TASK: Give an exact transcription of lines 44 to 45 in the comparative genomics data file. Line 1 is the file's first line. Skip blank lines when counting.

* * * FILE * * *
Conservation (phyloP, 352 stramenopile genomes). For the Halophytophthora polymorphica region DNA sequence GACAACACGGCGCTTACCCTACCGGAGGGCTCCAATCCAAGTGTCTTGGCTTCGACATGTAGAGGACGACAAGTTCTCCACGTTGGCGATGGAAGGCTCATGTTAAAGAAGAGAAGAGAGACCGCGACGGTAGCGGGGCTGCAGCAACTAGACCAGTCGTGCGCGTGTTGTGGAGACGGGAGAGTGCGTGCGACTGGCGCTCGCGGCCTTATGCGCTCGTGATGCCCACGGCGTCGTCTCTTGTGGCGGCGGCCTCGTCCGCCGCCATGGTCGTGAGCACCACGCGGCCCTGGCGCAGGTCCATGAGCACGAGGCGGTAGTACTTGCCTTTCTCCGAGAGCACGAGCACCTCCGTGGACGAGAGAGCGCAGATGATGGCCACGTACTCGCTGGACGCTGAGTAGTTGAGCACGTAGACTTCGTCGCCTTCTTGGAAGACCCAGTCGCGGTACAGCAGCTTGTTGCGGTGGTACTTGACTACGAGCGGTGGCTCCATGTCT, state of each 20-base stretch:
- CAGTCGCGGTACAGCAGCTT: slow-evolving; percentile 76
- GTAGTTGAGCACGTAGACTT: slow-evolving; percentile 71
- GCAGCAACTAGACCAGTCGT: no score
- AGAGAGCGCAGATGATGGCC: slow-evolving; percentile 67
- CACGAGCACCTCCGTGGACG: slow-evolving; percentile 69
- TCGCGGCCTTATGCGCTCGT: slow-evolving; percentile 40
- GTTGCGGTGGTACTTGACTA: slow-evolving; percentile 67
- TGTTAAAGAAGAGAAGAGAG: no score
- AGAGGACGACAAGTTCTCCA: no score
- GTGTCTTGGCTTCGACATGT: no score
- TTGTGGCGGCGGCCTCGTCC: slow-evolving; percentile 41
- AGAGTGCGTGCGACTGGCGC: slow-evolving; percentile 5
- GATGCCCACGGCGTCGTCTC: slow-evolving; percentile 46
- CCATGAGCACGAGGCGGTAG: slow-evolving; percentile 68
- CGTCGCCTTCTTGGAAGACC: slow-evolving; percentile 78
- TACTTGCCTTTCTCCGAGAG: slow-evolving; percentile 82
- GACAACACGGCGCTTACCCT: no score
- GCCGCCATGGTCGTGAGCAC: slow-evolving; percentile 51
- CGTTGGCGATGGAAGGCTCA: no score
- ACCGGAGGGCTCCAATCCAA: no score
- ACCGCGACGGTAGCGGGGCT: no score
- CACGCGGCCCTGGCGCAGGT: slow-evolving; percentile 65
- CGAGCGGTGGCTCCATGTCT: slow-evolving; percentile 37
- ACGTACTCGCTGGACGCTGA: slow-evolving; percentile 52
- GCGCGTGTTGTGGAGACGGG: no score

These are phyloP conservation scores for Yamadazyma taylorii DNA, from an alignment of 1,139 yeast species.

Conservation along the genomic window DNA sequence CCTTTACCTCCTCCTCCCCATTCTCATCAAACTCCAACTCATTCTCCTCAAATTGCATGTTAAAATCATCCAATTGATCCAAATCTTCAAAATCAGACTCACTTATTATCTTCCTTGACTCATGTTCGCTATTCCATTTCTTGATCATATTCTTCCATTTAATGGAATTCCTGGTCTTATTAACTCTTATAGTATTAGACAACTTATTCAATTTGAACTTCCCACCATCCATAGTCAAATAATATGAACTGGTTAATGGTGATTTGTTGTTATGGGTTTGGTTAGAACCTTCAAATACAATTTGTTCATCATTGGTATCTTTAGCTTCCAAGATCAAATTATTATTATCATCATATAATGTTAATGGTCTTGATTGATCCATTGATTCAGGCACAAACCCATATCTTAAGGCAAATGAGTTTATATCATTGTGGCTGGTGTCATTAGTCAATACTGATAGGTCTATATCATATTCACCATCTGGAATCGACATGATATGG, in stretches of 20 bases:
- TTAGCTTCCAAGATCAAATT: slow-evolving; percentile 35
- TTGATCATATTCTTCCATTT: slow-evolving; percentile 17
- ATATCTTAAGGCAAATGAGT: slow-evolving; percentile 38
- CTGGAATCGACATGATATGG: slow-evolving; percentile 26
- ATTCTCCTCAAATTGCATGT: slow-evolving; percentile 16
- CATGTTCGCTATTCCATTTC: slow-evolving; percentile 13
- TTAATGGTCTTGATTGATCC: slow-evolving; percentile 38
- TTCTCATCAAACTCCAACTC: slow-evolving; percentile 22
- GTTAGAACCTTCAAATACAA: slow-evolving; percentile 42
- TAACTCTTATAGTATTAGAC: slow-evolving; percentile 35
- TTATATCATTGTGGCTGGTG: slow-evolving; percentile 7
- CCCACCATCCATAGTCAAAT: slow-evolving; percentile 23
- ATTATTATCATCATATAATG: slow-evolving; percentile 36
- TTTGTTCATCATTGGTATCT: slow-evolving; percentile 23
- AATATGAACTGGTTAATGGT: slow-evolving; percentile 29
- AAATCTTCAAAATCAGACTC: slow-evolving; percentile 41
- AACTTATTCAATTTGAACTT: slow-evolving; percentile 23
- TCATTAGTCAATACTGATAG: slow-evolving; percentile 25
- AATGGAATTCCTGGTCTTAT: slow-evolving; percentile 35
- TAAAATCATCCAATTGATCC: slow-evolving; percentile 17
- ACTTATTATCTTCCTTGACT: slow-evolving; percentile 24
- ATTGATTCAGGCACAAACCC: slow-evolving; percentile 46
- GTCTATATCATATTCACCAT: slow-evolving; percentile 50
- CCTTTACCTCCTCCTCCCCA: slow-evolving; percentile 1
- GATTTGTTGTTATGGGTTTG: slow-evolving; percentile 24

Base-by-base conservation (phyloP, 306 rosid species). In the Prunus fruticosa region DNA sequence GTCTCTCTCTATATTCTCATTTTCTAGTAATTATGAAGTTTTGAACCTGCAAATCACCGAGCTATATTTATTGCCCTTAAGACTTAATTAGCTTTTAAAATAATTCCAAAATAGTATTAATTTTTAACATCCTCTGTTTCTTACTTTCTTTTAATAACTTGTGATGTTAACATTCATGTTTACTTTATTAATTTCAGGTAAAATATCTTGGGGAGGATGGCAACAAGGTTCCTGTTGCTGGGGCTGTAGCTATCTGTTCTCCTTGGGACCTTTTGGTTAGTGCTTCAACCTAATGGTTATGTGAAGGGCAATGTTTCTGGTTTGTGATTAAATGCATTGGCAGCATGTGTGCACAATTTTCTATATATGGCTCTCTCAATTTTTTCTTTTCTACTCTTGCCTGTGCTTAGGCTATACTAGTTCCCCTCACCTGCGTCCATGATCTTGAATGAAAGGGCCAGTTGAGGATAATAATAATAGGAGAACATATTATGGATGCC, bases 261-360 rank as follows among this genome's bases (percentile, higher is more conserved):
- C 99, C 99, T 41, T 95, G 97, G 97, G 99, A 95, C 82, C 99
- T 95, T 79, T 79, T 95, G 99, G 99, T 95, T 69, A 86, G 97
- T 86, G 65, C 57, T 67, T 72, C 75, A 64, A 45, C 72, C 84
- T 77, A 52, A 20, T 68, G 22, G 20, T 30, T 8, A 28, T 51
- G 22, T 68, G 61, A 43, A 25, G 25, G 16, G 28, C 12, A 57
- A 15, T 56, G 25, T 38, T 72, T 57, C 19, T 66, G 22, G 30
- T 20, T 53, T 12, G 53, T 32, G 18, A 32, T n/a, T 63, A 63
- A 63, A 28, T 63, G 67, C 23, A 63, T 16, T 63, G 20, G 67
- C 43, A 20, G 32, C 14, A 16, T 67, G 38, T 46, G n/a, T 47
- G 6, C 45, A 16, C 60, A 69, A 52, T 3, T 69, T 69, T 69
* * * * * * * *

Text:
- AAATCTTCAAAATCAGACTC: slow-evolving; percentile 41
- AACTTATTCAATTTGAACTT: slow-evolving; percentile 23